Umbrella LTC

Long-Term Care Insurance

Long-term care (LTC) has been called "the greatest uninsured financial risk today." That’s because the majority of costs for extended care needed during recuperation from strokes, accidents, illnesses, and operations are not covered by health insurance or Medicare. Without LTC insurance, these costs are paid from one's personal savings and assets.

Only LTC insurance provides coverage for quality LTC that may be needed at any time in life. Today’s policies also recognize that most people prefer to receive care at home and offer flexible cash payments so that even friends and family members can be compensated for providing assistance. And because the first claim might be years into the future, it's essential to obtain your policy from a trusted source to ensure that customer service and insurer funding will be available at the time of need.

In both the health care and financial planning arenas, there is a great deal of confusion about the wisdom of purchasing LTC insurance. Here are some key factors that should be taken into account before making any decision about this important coverage:

Who will need LTC?

The chances of needing long-term care usually increase as you age, but long-term care may be needed at any age. It is important to recognize that at some time in your life you may require these services. Risk factors for needing long-term care include:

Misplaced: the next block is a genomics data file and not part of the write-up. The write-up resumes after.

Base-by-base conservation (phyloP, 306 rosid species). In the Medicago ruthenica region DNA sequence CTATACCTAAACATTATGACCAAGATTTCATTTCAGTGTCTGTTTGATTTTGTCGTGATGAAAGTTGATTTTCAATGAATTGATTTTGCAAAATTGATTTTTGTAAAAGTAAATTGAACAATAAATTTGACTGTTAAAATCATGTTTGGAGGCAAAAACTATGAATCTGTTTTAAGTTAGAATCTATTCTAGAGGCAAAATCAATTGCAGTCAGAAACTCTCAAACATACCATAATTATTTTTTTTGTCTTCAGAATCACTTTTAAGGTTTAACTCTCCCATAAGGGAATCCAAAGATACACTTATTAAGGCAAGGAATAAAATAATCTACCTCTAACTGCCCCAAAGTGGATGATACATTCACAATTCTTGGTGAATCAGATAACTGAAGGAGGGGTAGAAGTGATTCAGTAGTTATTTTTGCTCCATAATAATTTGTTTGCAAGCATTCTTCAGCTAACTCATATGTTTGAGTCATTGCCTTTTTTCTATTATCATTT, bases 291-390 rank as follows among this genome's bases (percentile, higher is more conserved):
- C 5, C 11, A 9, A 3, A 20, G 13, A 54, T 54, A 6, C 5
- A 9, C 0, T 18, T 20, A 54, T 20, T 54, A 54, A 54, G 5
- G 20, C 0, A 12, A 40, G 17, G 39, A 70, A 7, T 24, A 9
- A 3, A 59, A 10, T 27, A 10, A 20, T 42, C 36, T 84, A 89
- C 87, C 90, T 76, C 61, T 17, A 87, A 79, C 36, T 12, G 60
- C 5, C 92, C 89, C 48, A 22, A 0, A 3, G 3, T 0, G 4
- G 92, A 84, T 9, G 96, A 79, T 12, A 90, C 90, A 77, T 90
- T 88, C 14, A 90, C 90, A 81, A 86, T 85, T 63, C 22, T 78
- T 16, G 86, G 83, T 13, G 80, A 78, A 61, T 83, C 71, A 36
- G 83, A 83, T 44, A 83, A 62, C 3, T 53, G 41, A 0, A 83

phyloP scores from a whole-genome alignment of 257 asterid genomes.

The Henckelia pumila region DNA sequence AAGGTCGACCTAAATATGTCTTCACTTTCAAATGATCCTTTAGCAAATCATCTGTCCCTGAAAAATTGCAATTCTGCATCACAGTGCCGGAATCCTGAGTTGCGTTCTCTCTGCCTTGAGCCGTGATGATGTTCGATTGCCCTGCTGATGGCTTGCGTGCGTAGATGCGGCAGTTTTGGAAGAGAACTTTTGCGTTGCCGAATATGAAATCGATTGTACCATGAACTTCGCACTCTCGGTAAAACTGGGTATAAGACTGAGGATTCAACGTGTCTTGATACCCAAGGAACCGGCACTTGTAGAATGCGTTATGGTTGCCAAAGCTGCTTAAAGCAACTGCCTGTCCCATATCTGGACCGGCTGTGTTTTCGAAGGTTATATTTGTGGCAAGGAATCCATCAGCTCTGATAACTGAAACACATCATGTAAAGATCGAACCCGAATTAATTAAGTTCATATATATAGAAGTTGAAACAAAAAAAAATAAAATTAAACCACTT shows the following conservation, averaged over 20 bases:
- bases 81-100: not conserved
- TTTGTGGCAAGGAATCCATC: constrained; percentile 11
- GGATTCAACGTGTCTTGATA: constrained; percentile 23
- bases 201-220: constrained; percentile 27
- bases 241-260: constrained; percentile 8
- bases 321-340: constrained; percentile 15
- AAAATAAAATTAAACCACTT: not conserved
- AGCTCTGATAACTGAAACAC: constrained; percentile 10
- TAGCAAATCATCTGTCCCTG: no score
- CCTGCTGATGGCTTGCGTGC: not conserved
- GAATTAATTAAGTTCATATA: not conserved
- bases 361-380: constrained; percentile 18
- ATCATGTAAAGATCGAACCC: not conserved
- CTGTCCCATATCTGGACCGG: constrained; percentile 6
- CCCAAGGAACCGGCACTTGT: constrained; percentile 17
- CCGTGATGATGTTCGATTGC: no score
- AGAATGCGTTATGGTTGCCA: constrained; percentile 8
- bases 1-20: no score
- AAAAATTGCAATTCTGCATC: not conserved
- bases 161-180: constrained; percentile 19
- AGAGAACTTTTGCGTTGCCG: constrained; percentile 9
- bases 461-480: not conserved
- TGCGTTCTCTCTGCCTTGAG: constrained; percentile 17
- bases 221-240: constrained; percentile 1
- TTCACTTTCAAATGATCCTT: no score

• Life expectancy: The longer you live, the more likely it is that you will need long-term care.
  • Gender: Women are more likely to need long-term care because they live longer.
  • Married or single: If you are married and have adult children, you may be more likely to receive informal care at home.
  • Health factors: If poor health runs in your family, you could be at greater risk than another person of the same age and gender.

Guide to Long-Term Care, Wisconsin Office of the Commissioner of Insurance

How much does LTC cost?
The average annual cost of care in Wisconsin is:

  • $95,261 for a semi-private room in a nursing facility.
  • $55,621 for 44 hours/week of home health care with a home health aide.
  • $49,997 for a private one-bedroom assisted living facility.

Source: The Cost of Long-Term Care Services (2016), Mutual of Omaha 

Does it make sense to self-fund LTC?
Assuming LTC is needed for an average of four years, in 2016 dollars:

  • A semi-private room in a nursing facility will cost $381,044.
  • 44 hours/week of home health care with a home health aide will cost $222,484.
  • A private one-bedroom assisted living facility will cost $199,988.

These costs assume only one individual will need care; costs will increase if both spouses require care. The above costs are for basic care only and does not include special services, medications, and other expenses associated with extended personal care.

All such costs are funded by after-tax dollars, and the actual lifetime cost of care may be much higher when rising costs/inflation and loss of investment income are factored in. 

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